About Mycenae

Ancient Mycenae is a legendary city, whose imposing remains to attract visitors from around the world. In fact, this is one of the most important archaeological sites in Greece, and its most antique findings date from 3,000 BC.

The area of Mycenae Greece was excavated by the German amateur archaeologist Heinrich Schliemann in 1870. This constituted a milestone since Mycenae was mainly thought to exist just in literature and myths. The findings of Schliemann proved that the information provided by Homer in the Iliad, or by the famous geographer Pausanias was true. In fact, the Iliad was used as an important reference in order to find a place to start the excavation project.

Many of the uncovered objects are now on display at the Archaeological Museum of Mycenae. According to the Greek tradition, it had an acropolis, which belonged to the 13th century BC. It was actually rebuilt in this period- and was constructed on strong Cyclopean walls with a thickness of five meters. The name of this style is given by the large size of the blocks used. A mythological explanation attributed this work to the powerful Cyclops. The entrance of this wall, known as the Gate of the Lions, is the most ancient example of monumental sculpture, not only in Greece but in the whole of Europe.

Although the Mycenaean people are known as being efficient warriors and hunters, the mentioned findings provide more information about their activities and way of life. The pottery provides signs of extensive trading between Mycenae and other city-states. In fact, remains of Mycenaean pottery were found as far as Italy and Egypt. Mycenae has also the reputation of counting on good merchants, dedicated to trade oil, animal skins and other raw articles for fine objects like jewelry from Crete, Egypt, and Asia Minor. The ivory carvings, gold ornaments, and jewelry that were found also give an idea of their wealth, although unlike the Minoans, Mycenaean society destined richness to the king and other officials and was not shared with the rest of the population.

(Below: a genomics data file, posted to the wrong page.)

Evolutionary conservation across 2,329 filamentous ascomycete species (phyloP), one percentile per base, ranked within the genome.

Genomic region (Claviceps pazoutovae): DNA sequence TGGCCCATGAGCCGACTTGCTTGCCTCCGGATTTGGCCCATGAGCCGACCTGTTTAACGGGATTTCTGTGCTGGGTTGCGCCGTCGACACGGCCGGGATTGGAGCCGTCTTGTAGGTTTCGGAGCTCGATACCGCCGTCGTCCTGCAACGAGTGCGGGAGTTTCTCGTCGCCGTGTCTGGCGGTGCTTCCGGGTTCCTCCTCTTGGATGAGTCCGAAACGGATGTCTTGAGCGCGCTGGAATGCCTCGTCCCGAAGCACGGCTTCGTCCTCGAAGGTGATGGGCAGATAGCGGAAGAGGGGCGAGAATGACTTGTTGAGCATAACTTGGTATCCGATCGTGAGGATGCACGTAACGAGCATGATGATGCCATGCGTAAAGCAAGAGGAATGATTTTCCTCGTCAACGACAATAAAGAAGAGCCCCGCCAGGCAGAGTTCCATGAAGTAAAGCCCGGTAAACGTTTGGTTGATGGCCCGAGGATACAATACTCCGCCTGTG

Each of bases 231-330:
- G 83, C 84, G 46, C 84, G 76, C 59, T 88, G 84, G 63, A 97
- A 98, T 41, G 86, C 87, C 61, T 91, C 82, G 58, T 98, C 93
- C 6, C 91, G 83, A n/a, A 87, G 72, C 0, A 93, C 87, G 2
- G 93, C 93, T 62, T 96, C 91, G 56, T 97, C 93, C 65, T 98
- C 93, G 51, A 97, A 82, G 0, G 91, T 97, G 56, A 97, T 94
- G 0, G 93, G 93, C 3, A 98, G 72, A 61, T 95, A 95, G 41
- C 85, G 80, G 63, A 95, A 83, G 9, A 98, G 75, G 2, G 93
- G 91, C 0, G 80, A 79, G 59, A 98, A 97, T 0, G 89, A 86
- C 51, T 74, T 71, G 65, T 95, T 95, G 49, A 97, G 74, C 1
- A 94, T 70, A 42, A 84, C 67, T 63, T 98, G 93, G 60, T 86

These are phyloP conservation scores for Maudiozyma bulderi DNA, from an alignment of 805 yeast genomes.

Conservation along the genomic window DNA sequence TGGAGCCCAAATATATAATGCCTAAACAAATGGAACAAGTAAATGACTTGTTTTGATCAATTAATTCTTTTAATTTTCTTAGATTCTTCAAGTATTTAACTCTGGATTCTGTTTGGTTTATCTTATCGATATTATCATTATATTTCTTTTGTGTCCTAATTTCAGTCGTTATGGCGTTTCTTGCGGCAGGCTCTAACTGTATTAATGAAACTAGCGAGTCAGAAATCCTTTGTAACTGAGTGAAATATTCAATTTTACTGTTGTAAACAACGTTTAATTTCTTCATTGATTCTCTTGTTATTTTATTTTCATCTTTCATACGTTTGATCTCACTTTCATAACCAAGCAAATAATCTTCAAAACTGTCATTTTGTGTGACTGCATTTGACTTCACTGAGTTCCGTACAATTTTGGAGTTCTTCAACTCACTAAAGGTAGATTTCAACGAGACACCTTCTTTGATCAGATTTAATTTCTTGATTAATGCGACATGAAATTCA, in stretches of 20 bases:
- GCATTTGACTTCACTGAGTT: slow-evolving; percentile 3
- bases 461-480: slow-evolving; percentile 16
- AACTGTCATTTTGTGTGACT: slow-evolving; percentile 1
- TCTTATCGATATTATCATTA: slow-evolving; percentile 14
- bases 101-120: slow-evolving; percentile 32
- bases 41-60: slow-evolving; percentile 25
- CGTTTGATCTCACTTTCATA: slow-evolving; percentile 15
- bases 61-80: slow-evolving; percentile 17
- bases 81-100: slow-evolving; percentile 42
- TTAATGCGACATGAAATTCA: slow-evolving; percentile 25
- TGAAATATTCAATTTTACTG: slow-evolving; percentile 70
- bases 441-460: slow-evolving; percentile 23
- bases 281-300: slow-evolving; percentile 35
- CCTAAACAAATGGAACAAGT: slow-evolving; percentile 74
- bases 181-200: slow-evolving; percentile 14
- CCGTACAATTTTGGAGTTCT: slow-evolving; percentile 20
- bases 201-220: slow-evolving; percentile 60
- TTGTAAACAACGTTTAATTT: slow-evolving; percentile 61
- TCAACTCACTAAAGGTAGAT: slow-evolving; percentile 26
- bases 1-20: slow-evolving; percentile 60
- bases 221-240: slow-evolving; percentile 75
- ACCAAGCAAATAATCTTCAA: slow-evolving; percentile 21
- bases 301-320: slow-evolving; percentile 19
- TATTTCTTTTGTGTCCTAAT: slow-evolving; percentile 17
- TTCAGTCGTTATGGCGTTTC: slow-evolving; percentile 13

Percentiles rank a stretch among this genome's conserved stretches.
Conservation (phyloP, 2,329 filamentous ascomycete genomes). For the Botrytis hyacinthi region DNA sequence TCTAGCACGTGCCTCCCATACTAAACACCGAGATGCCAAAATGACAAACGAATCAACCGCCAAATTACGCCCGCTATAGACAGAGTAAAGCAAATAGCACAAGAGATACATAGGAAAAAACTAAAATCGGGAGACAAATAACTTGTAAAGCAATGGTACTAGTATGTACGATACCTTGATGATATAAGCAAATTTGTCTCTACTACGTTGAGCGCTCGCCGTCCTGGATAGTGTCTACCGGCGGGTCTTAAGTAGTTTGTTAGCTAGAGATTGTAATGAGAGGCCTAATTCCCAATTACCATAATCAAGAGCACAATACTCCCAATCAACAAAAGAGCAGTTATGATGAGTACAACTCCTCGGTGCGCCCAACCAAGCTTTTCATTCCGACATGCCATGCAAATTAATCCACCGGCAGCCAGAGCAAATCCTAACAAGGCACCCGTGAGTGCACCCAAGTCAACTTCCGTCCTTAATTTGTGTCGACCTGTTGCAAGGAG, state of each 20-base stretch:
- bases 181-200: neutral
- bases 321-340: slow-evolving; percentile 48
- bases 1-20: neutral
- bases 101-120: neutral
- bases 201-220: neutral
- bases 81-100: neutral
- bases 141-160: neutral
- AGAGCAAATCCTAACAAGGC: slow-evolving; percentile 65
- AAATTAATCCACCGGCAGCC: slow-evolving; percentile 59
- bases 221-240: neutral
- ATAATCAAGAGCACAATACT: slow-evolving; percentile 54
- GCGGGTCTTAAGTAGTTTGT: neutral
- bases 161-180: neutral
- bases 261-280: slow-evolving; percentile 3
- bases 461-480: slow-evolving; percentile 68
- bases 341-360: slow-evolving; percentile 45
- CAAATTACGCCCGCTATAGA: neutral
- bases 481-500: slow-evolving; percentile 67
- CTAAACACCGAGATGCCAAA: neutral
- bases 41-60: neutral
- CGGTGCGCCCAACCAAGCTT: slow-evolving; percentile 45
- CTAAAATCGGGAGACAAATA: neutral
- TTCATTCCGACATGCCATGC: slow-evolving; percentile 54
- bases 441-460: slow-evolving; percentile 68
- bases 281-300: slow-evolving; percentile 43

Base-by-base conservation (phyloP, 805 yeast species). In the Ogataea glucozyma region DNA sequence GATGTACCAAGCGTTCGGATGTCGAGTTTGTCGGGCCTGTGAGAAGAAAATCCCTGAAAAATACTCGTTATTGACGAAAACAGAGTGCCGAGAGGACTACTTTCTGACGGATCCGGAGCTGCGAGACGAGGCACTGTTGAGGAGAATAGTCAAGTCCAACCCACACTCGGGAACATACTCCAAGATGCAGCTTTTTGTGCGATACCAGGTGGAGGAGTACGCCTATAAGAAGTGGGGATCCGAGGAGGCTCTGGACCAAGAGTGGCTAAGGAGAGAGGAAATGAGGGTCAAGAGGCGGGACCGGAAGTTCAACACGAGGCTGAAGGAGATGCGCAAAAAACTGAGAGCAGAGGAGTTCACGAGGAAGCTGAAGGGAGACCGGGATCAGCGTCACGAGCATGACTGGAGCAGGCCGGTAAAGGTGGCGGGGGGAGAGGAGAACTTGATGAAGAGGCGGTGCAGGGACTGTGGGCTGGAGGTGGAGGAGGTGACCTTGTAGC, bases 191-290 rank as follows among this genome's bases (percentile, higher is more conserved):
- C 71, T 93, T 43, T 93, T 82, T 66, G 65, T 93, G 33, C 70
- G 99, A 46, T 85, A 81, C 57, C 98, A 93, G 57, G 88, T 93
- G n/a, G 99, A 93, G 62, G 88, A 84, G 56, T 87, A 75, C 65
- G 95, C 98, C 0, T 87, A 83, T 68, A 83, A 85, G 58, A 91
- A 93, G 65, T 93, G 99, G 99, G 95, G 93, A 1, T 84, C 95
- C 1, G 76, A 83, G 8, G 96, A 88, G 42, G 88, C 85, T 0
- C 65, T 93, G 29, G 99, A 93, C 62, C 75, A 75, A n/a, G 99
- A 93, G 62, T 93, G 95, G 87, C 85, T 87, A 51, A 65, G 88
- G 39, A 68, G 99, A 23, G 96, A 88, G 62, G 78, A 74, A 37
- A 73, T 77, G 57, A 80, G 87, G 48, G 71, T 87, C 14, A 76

Domestic artifacts such as cups and lots of bronze weapons were also found. The graves are another important component of the Mycenaean civilization. Before 1500 BC, the important persons of the Mycenaean society used to be buried in deep shaft graves. However, after this century the famous Tholos tombs were created. These tombs are basically a monumental work, consisting of great chambers cut into a side of a hill. Burying their leaders in such sumptuous environments is typical from such cultures.

The Tholos tombs were found in 1870 as well. The most important object found is the golden mask of Agamemnon, which along with other masks found in the graves of important Mycenaean chieftains, prove the Mycenaean tradition of burying important persons with a golden mask.

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